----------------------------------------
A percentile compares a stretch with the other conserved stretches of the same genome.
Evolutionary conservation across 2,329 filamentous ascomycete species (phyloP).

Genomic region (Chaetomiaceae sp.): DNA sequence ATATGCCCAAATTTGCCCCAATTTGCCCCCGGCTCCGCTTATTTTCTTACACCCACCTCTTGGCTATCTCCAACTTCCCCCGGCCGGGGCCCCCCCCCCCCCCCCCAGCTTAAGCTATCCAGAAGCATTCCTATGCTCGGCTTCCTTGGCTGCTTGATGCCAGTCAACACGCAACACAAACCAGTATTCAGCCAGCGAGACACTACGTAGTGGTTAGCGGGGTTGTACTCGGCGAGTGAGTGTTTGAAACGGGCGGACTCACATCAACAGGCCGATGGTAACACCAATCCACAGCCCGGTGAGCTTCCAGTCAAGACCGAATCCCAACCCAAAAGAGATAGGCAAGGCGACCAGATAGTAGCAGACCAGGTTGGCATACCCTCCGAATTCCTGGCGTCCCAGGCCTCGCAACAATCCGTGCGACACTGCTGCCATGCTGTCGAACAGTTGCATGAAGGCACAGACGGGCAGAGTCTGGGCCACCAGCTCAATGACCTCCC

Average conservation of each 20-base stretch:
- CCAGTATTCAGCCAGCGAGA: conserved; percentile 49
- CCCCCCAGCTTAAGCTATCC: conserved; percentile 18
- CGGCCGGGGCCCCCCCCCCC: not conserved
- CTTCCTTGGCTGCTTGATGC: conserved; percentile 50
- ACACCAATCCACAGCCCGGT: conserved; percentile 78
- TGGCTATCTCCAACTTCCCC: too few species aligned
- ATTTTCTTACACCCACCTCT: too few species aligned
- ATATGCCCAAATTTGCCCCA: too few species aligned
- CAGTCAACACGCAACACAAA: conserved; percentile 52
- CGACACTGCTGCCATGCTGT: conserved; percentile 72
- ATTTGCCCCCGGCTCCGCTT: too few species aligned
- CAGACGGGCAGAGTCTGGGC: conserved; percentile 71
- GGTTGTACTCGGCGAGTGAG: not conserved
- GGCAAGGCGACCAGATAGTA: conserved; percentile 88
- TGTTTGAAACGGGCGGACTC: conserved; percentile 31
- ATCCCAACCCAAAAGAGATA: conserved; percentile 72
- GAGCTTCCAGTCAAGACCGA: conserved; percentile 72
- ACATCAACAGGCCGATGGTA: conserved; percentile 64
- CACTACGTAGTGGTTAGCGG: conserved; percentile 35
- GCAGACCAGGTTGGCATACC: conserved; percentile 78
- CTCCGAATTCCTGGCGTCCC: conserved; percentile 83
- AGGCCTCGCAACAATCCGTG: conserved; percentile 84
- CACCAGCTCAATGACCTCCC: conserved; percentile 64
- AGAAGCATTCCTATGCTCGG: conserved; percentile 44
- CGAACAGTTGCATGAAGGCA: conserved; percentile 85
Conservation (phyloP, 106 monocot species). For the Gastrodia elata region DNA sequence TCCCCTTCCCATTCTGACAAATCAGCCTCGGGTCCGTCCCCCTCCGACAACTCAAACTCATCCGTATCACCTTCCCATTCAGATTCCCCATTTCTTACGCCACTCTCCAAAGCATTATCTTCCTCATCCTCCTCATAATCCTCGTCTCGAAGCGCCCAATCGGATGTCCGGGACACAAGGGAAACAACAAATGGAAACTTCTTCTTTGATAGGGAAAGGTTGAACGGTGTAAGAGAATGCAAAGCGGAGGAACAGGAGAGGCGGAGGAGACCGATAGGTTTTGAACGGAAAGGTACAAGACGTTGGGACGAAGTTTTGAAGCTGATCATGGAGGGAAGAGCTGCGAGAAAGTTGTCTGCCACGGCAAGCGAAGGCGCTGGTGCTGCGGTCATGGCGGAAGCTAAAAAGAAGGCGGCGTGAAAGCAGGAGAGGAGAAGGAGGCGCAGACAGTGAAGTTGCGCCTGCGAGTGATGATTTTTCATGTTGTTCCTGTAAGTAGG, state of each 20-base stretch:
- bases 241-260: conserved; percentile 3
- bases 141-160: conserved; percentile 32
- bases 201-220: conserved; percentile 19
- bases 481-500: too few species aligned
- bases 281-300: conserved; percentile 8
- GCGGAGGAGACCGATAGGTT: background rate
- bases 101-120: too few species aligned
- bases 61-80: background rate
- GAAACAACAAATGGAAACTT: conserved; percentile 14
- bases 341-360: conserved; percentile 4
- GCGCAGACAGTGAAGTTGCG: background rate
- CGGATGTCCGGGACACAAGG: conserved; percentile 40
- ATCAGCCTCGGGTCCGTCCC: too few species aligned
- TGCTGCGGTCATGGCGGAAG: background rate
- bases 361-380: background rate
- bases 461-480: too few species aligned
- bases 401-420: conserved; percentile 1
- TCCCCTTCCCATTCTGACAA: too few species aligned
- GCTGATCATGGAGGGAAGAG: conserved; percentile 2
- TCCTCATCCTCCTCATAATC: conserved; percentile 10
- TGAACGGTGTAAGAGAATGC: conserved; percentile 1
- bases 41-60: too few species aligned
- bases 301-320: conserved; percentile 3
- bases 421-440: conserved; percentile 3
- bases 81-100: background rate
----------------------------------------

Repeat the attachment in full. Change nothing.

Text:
A percentile compares a stretch with the other conserved stretches of the same genome.
Evolutionary conservation across 2,329 filamentous ascomycete species (phyloP).

Genomic region (Chaetomiaceae sp.): DNA sequence ATATGCCCAAATTTGCCCCAATTTGCCCCCGGCTCCGCTTATTTTCTTACACCCACCTCTTGGCTATCTCCAACTTCCCCCGGCCGGGGCCCCCCCCCCCCCCCCCAGCTTAAGCTATCCAGAAGCATTCCTATGCTCGGCTTCCTTGGCTGCTTGATGCCAGTCAACACGCAACACAAACCAGTATTCAGCCAGCGAGACACTACGTAGTGGTTAGCGGGGTTGTACTCGGCGAGTGAGTGTTTGAAACGGGCGGACTCACATCAACAGGCCGATGGTAACACCAATCCACAGCCCGGTGAGCTTCCAGTCAAGACCGAATCCCAACCCAAAAGAGATAGGCAAGGCGACCAGATAGTAGCAGACCAGGTTGGCATACCCTCCGAATTCCTGGCGTCCCAGGCCTCGCAACAATCCGTGCGACACTGCTGCCATGCTGTCGAACAGTTGCATGAAGGCACAGACGGGCAGAGTCTGGGCCACCAGCTCAATGACCTCCC

Average conservation of each 20-base stretch:
- CCAGTATTCAGCCAGCGAGA: conserved; percentile 49
- CCCCCCAGCTTAAGCTATCC: conserved; percentile 18
- CGGCCGGGGCCCCCCCCCCC: not conserved
- CTTCCTTGGCTGCTTGATGC: conserved; percentile 50
- ACACCAATCCACAGCCCGGT: conserved; percentile 78
- TGGCTATCTCCAACTTCCCC: too few species aligned
- ATTTTCTTACACCCACCTCT: too few species aligned
- ATATGCCCAAATTTGCCCCA: too few species aligned
- CAGTCAACACGCAACACAAA: conserved; percentile 52
- CGACACTGCTGCCATGCTGT: conserved; percentile 72
- ATTTGCCCCCGGCTCCGCTT: too few species aligned
- CAGACGGGCAGAGTCTGGGC: conserved; percentile 71
- GGTTGTACTCGGCGAGTGAG: not conserved
- GGCAAGGCGACCAGATAGTA: conserved; percentile 88
- TGTTTGAAACGGGCGGACTC: conserved; percentile 31
- ATCCCAACCCAAAAGAGATA: conserved; percentile 72
- GAGCTTCCAGTCAAGACCGA: conserved; percentile 72
- ACATCAACAGGCCGATGGTA: conserved; percentile 64
- CACTACGTAGTGGTTAGCGG: conserved; percentile 35
- GCAGACCAGGTTGGCATACC: conserved; percentile 78
- CTCCGAATTCCTGGCGTCCC: conserved; percentile 83
- AGGCCTCGCAACAATCCGTG: conserved; percentile 84
- CACCAGCTCAATGACCTCCC: conserved; percentile 64
- AGAAGCATTCCTATGCTCGG: conserved; percentile 44
- CGAACAGTTGCATGAAGGCA: conserved; percentile 85
Conservation (phyloP, 106 monocot species). For the Gastrodia elata region DNA sequence TCCCCTTCCCATTCTGACAAATCAGCCTCGGGTCCGTCCCCCTCCGACAACTCAAACTCATCCGTATCACCTTCCCATTCAGATTCCCCATTTCTTACGCCACTCTCCAAAGCATTATCTTCCTCATCCTCCTCATAATCCTCGTCTCGAAGCGCCCAATCGGATGTCCGGGACACAAGGGAAACAACAAATGGAAACTTCTTCTTTGATAGGGAAAGGTTGAACGGTGTAAGAGAATGCAAAGCGGAGGAACAGGAGAGGCGGAGGAGACCGATAGGTTTTGAACGGAAAGGTACAAGACGTTGGGACGAAGTTTTGAAGCTGATCATGGAGGGAAGAGCTGCGAGAAAGTTGTCTGCCACGGCAAGCGAAGGCGCTGGTGCTGCGGTCATGGCGGAAGCTAAAAAGAAGGCGGCGTGAAAGCAGGAGAGGAGAAGGAGGCGCAGACAGTGAAGTTGCGCCTGCGAGTGATGATTTTTCATGTTGTTCCTGTAAGTAGG, state of each 20-base stretch:
- bases 241-260: conserved; percentile 3
- bases 141-160: conserved; percentile 32
- bases 201-220: conserved; percentile 19
- bases 481-500: too few species aligned
- bases 281-300: conserved; percentile 8
- GCGGAGGAGACCGATAGGTT: background rate
- bases 101-120: too few species aligned
- bases 61-80: background rate
- GAAACAACAAATGGAAACTT: conserved; percentile 14
- bases 341-360: conserved; percentile 4
- GCGCAGACAGTGAAGTTGCG: background rate
- CGGATGTCCGGGACACAAGG: conserved; percentile 40
- ATCAGCCTCGGGTCCGTCCC: too few species aligned
- TGCTGCGGTCATGGCGGAAG: background rate
- bases 361-380: background rate
- bases 461-480: too few species aligned
- bases 401-420: conserved; percentile 1
- TCCCCTTCCCATTCTGACAA: too few species aligned
- GCTGATCATGGAGGGAAGAG: conserved; percentile 2
- TCCTCATCCTCCTCATAATC: conserved; percentile 10
- TGAACGGTGTAAGAGAATGC: conserved; percentile 1
- bases 41-60: too few species aligned
- bases 301-320: conserved; percentile 3
- bases 421-440: conserved; percentile 3
- bases 81-100: background rate